NEW YORK — 14 Indians are among a total of 19 individuals who have been charged with being involved with US visa fraud via falsified claims of being the victims of crime or fake marriages in order to get a green card, immigration officials claim. The accused, who originate from as many as eight different states, were charged in federal court in Jackson, Missouri.
The federal prosecutor for Mississippi’s Southern District, Gregory K Davis, declared that the 19 individuals were deliberately attempting to undermine the US immigration system’s integrity. The charges are the result of joint investigations by the Federal Bureau of Investigation, Homeland Security Investigations and the Office of the Mississippi Attorney General. The defendants submitted fraudulent documents and circumvented laws crucial to obtain immigration status, according to Davis.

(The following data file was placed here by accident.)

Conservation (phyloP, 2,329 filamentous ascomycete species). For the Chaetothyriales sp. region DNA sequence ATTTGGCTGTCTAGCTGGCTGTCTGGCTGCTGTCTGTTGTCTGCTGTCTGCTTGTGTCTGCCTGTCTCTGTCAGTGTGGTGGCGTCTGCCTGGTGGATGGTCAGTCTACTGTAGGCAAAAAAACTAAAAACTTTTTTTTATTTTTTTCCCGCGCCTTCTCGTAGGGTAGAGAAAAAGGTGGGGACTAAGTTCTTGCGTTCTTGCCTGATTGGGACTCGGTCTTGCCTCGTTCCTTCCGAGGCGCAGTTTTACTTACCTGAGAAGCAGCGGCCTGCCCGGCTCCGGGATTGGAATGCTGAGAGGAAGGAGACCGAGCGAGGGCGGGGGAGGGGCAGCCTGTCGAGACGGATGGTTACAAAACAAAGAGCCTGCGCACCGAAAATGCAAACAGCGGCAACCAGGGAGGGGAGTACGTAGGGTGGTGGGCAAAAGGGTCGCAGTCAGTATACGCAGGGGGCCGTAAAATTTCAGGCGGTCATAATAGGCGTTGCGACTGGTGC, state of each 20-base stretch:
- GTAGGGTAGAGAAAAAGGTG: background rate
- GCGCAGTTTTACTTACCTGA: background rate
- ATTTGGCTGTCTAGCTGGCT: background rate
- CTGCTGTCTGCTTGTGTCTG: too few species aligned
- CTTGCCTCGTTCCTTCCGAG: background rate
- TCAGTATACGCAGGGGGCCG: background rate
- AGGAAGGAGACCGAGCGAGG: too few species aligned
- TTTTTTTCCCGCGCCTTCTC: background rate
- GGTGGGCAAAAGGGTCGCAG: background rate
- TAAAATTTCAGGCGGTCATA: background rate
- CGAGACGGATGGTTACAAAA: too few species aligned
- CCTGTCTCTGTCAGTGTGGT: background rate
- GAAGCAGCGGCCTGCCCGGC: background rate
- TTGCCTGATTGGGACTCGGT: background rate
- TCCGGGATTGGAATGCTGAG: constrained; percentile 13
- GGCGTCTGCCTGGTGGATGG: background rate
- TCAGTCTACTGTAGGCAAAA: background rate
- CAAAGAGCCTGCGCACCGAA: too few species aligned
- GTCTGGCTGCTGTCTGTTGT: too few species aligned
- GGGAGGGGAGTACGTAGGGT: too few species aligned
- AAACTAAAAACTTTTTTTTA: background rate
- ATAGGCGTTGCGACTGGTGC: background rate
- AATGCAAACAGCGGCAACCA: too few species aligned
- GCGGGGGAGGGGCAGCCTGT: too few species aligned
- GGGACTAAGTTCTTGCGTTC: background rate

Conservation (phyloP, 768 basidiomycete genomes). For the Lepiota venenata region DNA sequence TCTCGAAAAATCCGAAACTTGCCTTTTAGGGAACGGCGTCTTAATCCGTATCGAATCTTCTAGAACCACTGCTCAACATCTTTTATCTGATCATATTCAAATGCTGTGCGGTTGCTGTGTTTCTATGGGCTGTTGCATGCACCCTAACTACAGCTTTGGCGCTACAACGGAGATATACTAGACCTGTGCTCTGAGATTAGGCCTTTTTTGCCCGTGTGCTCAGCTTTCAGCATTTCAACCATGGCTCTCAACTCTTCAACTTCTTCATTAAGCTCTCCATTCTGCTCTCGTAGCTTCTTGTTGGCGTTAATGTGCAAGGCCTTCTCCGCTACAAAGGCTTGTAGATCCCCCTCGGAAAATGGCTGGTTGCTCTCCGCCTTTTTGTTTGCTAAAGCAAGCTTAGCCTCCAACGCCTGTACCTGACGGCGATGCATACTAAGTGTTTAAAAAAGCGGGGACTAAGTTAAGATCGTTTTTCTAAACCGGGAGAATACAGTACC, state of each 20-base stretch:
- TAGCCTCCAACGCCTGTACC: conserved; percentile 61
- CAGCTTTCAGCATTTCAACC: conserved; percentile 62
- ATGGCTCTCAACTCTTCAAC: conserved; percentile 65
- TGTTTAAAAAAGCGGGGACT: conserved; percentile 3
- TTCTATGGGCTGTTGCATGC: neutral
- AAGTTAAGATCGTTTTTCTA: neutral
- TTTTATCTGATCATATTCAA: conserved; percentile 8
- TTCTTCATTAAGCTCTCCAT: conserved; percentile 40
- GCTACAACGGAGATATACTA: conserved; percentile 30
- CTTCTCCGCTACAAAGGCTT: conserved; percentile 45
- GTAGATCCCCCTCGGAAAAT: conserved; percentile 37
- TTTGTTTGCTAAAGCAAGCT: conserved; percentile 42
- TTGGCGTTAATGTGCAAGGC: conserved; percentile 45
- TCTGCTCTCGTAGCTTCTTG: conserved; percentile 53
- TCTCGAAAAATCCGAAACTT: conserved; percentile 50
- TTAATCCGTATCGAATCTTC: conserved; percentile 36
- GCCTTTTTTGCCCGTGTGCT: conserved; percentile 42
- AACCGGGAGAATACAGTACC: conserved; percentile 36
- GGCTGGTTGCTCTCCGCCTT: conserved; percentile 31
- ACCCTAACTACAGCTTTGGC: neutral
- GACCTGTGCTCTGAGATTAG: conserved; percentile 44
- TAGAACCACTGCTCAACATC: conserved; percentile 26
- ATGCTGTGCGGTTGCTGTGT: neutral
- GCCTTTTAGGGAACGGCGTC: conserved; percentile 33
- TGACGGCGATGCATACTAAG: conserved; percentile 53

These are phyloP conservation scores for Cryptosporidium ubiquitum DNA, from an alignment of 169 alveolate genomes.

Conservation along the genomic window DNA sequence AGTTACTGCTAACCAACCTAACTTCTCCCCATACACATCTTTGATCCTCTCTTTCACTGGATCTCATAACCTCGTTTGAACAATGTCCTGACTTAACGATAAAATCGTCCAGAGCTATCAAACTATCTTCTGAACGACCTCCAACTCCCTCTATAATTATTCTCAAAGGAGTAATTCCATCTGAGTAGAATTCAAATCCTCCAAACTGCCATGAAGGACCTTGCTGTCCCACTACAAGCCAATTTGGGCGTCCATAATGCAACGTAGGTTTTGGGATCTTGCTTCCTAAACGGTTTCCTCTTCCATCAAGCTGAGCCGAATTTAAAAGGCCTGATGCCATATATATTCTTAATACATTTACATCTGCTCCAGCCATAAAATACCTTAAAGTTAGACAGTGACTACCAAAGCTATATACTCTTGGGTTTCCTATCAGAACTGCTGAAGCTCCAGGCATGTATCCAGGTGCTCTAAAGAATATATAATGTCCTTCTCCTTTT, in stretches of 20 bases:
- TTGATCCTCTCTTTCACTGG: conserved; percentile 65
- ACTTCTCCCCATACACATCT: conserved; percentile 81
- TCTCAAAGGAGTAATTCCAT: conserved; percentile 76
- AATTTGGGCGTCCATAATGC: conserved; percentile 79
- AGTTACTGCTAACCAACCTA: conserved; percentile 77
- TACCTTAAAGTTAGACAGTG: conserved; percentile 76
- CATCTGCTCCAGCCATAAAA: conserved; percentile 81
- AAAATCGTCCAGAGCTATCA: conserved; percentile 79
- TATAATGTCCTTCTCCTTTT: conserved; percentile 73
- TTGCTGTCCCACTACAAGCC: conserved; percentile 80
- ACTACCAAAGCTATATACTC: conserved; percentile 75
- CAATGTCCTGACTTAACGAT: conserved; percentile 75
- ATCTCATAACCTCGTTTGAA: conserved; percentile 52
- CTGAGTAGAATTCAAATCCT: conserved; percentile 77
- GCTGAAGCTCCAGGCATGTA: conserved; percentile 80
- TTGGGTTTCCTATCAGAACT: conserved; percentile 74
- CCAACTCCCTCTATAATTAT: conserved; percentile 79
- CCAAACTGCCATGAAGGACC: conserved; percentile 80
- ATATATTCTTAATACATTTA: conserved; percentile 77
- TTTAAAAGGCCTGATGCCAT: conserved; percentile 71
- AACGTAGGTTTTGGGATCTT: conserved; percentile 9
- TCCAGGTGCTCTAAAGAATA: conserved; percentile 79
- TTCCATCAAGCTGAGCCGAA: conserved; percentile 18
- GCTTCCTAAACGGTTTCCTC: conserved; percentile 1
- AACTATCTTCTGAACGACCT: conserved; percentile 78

The prosecutor’s office says that Simpson Lloyd Goodman, a lawyer, submitted fraudulent documents on behalf of a number of Indians who were charged in order to get U-Visas, which are given to the victims of crime who assist with criminal investigations or prosecutions. A number of the fraudulent documents were professional crime reports that Ivory Lee Harris, a police officer in Jackson, allegedly prepared for Goodman. Harris has likewise been charged.
Nine people with Indian names are involved in the fake crime victim US visa case, out of 11 charged, and may even include some who already possess US citizenship. Eleven individuals were charged over the use of fraudulent marriages with American citizens to gain green cards, seven with Indian names.